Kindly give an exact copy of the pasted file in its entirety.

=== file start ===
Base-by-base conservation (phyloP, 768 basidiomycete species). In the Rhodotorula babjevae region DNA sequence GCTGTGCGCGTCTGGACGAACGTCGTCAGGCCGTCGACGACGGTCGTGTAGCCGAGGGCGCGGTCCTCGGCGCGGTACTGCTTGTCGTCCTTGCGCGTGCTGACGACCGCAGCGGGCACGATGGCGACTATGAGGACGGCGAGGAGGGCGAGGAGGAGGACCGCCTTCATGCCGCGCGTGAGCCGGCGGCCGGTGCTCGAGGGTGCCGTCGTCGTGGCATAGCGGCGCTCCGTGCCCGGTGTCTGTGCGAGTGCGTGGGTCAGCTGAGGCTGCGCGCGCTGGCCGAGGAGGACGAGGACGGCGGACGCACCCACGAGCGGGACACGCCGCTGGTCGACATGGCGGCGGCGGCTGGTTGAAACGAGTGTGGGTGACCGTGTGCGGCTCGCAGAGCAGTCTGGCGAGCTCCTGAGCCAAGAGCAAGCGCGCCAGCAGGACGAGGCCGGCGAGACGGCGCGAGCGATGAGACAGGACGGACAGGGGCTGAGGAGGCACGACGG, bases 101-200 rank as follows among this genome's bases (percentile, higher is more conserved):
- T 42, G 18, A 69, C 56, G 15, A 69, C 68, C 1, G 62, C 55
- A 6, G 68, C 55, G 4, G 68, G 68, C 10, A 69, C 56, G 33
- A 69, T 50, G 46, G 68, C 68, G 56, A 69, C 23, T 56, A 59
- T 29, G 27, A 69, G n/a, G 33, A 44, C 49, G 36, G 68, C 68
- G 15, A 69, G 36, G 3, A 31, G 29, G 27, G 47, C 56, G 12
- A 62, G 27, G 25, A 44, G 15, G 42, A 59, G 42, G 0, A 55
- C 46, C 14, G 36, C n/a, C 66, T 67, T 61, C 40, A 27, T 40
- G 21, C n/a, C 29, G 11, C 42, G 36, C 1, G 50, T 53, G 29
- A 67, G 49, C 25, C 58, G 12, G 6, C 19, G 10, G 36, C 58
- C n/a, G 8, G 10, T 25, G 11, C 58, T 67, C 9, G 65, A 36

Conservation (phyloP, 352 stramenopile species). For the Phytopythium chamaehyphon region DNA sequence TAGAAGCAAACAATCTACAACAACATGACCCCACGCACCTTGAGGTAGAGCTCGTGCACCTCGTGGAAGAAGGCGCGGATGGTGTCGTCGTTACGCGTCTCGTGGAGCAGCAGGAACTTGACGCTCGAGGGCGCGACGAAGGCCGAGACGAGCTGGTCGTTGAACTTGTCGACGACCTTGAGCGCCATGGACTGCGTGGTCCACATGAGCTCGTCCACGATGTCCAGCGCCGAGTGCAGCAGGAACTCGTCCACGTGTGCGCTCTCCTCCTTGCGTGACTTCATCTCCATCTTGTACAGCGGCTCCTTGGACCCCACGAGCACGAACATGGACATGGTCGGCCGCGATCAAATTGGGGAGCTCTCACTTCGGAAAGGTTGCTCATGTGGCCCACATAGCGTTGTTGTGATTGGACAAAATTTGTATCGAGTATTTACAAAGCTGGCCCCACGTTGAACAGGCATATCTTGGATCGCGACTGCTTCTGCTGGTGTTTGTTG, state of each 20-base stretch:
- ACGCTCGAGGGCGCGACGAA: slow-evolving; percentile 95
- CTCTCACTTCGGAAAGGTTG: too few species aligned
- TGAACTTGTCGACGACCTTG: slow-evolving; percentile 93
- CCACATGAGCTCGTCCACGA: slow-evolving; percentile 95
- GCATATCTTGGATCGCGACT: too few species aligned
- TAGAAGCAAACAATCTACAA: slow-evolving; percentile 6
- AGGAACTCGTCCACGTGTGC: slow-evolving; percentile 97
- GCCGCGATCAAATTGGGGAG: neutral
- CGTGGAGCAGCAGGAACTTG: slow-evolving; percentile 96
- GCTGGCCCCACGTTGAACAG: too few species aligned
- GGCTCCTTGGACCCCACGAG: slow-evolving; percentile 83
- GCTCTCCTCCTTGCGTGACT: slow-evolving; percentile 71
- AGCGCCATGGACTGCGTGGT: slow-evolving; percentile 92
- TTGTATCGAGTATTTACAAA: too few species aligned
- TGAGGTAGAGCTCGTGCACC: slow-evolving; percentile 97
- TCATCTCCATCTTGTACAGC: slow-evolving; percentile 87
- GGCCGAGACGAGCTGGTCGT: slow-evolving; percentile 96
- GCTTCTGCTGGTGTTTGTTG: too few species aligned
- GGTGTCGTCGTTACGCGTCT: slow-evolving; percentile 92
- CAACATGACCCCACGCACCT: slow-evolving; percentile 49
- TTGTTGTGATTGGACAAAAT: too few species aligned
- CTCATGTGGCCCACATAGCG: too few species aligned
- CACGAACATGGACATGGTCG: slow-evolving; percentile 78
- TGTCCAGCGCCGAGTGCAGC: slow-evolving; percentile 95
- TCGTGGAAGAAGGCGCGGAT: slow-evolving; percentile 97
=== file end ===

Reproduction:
Base-by-base conservation (phyloP, 768 basidiomycete species). In the Rhodotorula babjevae region DNA sequence GCTGTGCGCGTCTGGACGAACGTCGTCAGGCCGTCGACGACGGTCGTGTAGCCGAGGGCGCGGTCCTCGGCGCGGTACTGCTTGTCGTCCTTGCGCGTGCTGACGACCGCAGCGGGCACGATGGCGACTATGAGGACGGCGAGGAGGGCGAGGAGGAGGACCGCCTTCATGCCGCGCGTGAGCCGGCGGCCGGTGCTCGAGGGTGCCGTCGTCGTGGCATAGCGGCGCTCCGTGCCCGGTGTCTGTGCGAGTGCGTGGGTCAGCTGAGGCTGCGCGCGCTGGCCGAGGAGGACGAGGACGGCGGACGCACCCACGAGCGGGACACGCCGCTGGTCGACATGGCGGCGGCGGCTGGTTGAAACGAGTGTGGGTGACCGTGTGCGGCTCGCAGAGCAGTCTGGCGAGCTCCTGAGCCAAGAGCAAGCGCGCCAGCAGGACGAGGCCGGCGAGACGGCGCGAGCGATGAGACAGGACGGACAGGGGCTGAGGAGGCACGACGG, bases 101-200 rank as follows among this genome's bases (percentile, higher is more conserved):
- T 42, G 18, A 69, C 56, G 15, A 69, C 68, C 1, G 62, C 55
- A 6, G 68, C 55, G 4, G 68, G 68, C 10, A 69, C 56, G 33
- A 69, T 50, G 46, G 68, C 68, G 56, A 69, C 23, T 56, A 59
- T 29, G 27, A 69, G n/a, G 33, A 44, C 49, G 36, G 68, C 68
- G 15, A 69, G 36, G 3, A 31, G 29, G 27, G 47, C 56, G 12
- A 62, G 27, G 25, A 44, G 15, G 42, A 59, G 42, G 0, A 55
- C 46, C 14, G 36, C n/a, C 66, T 67, T 61, C 40, A 27, T 40
- G 21, C n/a, C 29, G 11, C 42, G 36, C 1, G 50, T 53, G 29
- A 67, G 49, C 25, C 58, G 12, G 6, C 19, G 10, G 36, C 58
- C n/a, G 8, G 10, T 25, G 11, C 58, T 67, C 9, G 65, A 36

Conservation (phyloP, 352 stramenopile species). For the Phytopythium chamaehyphon region DNA sequence TAGAAGCAAACAATCTACAACAACATGACCCCACGCACCTTGAGGTAGAGCTCGTGCACCTCGTGGAAGAAGGCGCGGATGGTGTCGTCGTTACGCGTCTCGTGGAGCAGCAGGAACTTGACGCTCGAGGGCGCGACGAAGGCCGAGACGAGCTGGTCGTTGAACTTGTCGACGACCTTGAGCGCCATGGACTGCGTGGTCCACATGAGCTCGTCCACGATGTCCAGCGCCGAGTGCAGCAGGAACTCGTCCACGTGTGCGCTCTCCTCCTTGCGTGACTTCATCTCCATCTTGTACAGCGGCTCCTTGGACCCCACGAGCACGAACATGGACATGGTCGGCCGCGATCAAATTGGGGAGCTCTCACTTCGGAAAGGTTGCTCATGTGGCCCACATAGCGTTGTTGTGATTGGACAAAATTTGTATCGAGTATTTACAAAGCTGGCCCCACGTTGAACAGGCATATCTTGGATCGCGACTGCTTCTGCTGGTGTTTGTTG, state of each 20-base stretch:
- ACGCTCGAGGGCGCGACGAA: slow-evolving; percentile 95
- CTCTCACTTCGGAAAGGTTG: too few species aligned
- TGAACTTGTCGACGACCTTG: slow-evolving; percentile 93
- CCACATGAGCTCGTCCACGA: slow-evolving; percentile 95
- GCATATCTTGGATCGCGACT: too few species aligned
- TAGAAGCAAACAATCTACAA: slow-evolving; percentile 6
- AGGAACTCGTCCACGTGTGC: slow-evolving; percentile 97
- GCCGCGATCAAATTGGGGAG: neutral
- CGTGGAGCAGCAGGAACTTG: slow-evolving; percentile 96
- GCTGGCCCCACGTTGAACAG: too few species aligned
- GGCTCCTTGGACCCCACGAG: slow-evolving; percentile 83
- GCTCTCCTCCTTGCGTGACT: slow-evolving; percentile 71
- AGCGCCATGGACTGCGTGGT: slow-evolving; percentile 92
- TTGTATCGAGTATTTACAAA: too few species aligned
- TGAGGTAGAGCTCGTGCACC: slow-evolving; percentile 97
- TCATCTCCATCTTGTACAGC: slow-evolving; percentile 87
- GGCCGAGACGAGCTGGTCGT: slow-evolving; percentile 96
- GCTTCTGCTGGTGTTTGTTG: too few species aligned
- GGTGTCGTCGTTACGCGTCT: slow-evolving; percentile 92
- CAACATGACCCCACGCACCT: slow-evolving; percentile 49
- TTGTTGTGATTGGACAAAAT: too few species aligned
- CTCATGTGGCCCACATAGCG: too few species aligned
- CACGAACATGGACATGGTCG: slow-evolving; percentile 78
- TGTCCAGCGCCGAGTGCAGC: slow-evolving; percentile 95
- TCGTGGAAGAAGGCGCGGAT: slow-evolving; percentile 97